p53 mutations in basal cell carcinomas arising in routine users of sunscreens

Photochem Photobiol. 1999 Nov;70(5):798-806.


Sun exposure histories were obtained from a series of patients age 35 or younger following diagnosis and removal of a basal cell carcinoma (BCC). The DNA was extracted from tumor biopsy samples derived from BCC of 10 patients who reported that they did not use sunscreens during youth (age 18 or younger) and 10 patients who routinely employed sunscreens during this age period. Exons 5-9 of the p53 gene were then amplified in three fragments from these samples using a nested polymerase chain reaction (PCR) approach and screened for mutations using an RNA heteroduplex assay. All PCR products displaying evidence of a mutation were sequenced. It was found that 6 of the 10 patients who were not routine sunscreen users displayed mutations in these p53 exons. All of the mutations were located at dipyrimidine sites, five of the six were C-->T transitions and one mutation was a tandem double mutation, consistent with a role for solar UVB in BCC formation. In contrast, only one p53 mutation was detected in the group of 10 patients who routinely employed sunscreens during childhood and adolescence. Hence, a significantly (P = 0.029) lower level of p53 mutations was detected in the BCC obtained from sunscreen users compared with tumors derived from nonusers. These findings suggest that the mechanisms involved in the etiology of skin carcinogenesis differ in sunscreen users compared with people who did not routinely employ sunscreens. These data are also indicative of a protective effect associated with sunscreen use against the formation of p53 mutations. It is possible that the patients who were diagnosed with BCC despite their use of sunscreens possessed a genetic susceptibility for skin cancer formation and developed BCC through a p53-independent pathway. Alternatively, solar UVA wavelengths, that were generally not blocked by the suncare products employed by the sunscreen users, may have played a significant role in BCC development through induction of a mutation(s) in an oncogene and/or a tumor suppressor gene, other than p53, for these patients.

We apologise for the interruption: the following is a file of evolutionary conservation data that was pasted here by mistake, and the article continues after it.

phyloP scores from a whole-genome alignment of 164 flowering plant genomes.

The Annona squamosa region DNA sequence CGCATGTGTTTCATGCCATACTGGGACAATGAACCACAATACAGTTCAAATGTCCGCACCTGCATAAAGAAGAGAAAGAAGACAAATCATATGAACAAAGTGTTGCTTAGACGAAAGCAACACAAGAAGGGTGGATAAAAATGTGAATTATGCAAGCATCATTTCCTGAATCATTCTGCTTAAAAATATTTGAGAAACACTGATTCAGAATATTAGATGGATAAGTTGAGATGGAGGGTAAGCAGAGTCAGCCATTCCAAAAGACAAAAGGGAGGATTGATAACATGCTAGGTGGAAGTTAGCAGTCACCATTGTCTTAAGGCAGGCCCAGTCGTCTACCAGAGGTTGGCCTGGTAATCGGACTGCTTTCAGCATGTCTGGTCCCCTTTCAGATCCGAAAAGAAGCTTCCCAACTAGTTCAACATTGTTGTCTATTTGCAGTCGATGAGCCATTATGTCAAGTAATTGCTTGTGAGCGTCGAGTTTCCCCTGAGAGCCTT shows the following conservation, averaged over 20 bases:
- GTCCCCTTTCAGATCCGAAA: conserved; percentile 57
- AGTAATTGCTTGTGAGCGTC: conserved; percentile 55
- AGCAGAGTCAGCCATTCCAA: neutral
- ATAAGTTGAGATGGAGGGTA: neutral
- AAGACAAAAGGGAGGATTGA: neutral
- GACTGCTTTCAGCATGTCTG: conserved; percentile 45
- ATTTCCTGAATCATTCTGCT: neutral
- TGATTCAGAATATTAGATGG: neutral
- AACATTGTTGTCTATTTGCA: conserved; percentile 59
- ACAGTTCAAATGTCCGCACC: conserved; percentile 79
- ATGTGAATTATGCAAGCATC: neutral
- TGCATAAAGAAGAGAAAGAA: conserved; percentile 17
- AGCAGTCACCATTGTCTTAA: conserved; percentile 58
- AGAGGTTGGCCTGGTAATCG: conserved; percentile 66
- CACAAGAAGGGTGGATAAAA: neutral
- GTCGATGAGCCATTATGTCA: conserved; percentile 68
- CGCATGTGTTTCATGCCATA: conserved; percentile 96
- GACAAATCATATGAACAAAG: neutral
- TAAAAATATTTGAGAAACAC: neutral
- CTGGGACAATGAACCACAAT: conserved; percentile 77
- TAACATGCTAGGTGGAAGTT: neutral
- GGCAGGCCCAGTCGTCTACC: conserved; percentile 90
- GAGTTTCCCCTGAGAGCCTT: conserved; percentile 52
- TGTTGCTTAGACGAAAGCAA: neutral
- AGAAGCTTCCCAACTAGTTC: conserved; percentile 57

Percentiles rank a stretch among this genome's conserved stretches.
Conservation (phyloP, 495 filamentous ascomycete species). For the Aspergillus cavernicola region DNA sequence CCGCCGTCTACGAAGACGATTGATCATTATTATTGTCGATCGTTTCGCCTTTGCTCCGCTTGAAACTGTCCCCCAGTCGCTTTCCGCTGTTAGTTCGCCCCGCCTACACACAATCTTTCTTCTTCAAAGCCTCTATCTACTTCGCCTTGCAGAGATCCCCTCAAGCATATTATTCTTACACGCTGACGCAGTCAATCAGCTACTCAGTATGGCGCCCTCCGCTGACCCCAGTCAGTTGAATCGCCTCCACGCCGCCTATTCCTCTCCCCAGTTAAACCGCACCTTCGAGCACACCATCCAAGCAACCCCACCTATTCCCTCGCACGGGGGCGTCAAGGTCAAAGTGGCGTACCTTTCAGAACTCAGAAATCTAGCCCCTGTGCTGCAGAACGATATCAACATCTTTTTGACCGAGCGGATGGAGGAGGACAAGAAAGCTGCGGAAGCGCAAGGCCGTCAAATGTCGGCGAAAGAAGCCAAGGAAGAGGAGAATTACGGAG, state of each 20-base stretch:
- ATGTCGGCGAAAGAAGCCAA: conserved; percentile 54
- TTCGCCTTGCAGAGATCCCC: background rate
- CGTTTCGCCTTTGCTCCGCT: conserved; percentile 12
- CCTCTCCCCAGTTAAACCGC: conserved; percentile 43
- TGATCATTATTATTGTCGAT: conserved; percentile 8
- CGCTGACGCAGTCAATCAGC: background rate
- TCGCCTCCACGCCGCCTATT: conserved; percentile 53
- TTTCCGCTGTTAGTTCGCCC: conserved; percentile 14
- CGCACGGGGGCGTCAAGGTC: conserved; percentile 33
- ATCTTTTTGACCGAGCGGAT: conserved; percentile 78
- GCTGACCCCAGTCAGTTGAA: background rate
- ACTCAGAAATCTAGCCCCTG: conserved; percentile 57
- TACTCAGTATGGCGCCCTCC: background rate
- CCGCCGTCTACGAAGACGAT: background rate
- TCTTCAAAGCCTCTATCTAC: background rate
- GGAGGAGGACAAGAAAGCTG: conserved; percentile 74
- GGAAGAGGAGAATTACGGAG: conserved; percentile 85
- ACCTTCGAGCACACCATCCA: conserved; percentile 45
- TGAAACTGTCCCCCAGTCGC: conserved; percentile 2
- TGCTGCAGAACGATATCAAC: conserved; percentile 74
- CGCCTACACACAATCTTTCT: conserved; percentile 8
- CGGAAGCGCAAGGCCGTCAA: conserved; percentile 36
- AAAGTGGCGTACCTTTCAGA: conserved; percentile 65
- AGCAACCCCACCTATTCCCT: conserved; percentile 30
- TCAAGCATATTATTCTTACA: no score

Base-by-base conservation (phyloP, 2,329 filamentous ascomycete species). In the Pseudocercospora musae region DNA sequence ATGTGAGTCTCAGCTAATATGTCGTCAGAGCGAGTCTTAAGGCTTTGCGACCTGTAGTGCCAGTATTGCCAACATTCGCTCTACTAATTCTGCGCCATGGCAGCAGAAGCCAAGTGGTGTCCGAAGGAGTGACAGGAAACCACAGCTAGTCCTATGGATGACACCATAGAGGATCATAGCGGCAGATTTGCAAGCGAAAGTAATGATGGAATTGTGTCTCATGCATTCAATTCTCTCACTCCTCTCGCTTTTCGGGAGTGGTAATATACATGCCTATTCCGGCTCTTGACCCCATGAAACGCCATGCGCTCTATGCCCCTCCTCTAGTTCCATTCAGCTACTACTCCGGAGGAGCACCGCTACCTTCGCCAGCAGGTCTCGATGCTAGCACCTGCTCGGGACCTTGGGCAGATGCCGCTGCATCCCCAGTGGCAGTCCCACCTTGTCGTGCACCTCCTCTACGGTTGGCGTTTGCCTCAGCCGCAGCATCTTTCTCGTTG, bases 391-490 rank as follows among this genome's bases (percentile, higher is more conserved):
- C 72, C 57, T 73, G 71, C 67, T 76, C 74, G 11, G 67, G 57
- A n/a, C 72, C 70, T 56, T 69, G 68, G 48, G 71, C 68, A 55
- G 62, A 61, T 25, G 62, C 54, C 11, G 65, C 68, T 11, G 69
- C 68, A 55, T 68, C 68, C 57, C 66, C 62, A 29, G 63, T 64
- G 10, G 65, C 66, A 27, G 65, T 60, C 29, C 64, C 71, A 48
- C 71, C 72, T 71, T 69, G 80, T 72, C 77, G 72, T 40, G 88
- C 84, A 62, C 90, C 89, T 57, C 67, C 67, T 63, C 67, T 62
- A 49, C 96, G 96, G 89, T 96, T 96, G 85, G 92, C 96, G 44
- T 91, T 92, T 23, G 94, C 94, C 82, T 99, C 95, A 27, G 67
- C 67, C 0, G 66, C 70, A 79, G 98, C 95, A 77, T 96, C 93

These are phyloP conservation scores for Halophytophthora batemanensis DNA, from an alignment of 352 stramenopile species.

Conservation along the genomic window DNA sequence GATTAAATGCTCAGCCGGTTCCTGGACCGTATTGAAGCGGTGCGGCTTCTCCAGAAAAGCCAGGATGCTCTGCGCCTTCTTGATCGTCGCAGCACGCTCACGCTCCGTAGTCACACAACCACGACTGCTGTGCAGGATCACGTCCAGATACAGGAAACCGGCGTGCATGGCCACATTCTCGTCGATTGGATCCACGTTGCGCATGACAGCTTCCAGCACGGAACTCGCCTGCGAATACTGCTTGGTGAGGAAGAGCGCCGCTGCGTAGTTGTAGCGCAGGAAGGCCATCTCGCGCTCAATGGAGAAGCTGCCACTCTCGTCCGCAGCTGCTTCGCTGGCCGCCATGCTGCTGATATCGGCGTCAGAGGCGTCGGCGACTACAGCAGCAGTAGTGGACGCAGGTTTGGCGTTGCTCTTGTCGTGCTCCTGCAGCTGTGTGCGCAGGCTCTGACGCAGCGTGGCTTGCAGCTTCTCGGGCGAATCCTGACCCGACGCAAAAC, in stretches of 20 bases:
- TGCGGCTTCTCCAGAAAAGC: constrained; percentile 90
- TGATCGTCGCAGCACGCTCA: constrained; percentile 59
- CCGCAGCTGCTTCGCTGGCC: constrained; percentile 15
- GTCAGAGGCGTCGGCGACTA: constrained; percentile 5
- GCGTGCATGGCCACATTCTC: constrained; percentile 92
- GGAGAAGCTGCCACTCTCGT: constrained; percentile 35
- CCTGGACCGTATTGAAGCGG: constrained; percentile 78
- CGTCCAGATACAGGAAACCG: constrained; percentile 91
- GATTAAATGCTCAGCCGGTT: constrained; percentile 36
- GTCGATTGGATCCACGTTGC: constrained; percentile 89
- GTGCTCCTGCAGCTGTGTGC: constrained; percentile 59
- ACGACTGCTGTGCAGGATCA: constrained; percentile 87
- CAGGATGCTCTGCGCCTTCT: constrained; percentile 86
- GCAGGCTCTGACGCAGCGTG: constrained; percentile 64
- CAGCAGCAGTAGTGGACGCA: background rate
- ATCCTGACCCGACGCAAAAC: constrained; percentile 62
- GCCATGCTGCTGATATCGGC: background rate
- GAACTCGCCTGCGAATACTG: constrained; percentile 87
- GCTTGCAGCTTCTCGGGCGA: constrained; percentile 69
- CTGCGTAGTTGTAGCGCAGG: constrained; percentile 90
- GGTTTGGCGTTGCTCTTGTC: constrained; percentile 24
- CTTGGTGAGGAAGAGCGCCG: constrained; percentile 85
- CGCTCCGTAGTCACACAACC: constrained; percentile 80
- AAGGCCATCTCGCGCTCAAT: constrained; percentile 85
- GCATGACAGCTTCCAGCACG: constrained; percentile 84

Publication types

  • Research Support, Non-U.S. Gov't

MeSH terms

  • Adolescent
  • Adult
  • Base Sequence
  • Carcinoma, Basal Cell / etiology
  • Carcinoma, Basal Cell / genetics*
  • Child
  • DNA Primers / genetics
  • Female
  • Genes, p53* / radiation effects
  • Humans
  • Male
  • Mutation*
  • Neoplasms, Radiation-Induced / etiology
  • Neoplasms, Radiation-Induced / genetics
  • Skin Neoplasms / etiology
  • Skin Neoplasms / genetics*
  • Sunscreening Agents / therapeutic use*
  • Ultraviolet Rays / adverse effects


  • DNA Primers
  • Sunscreening Agents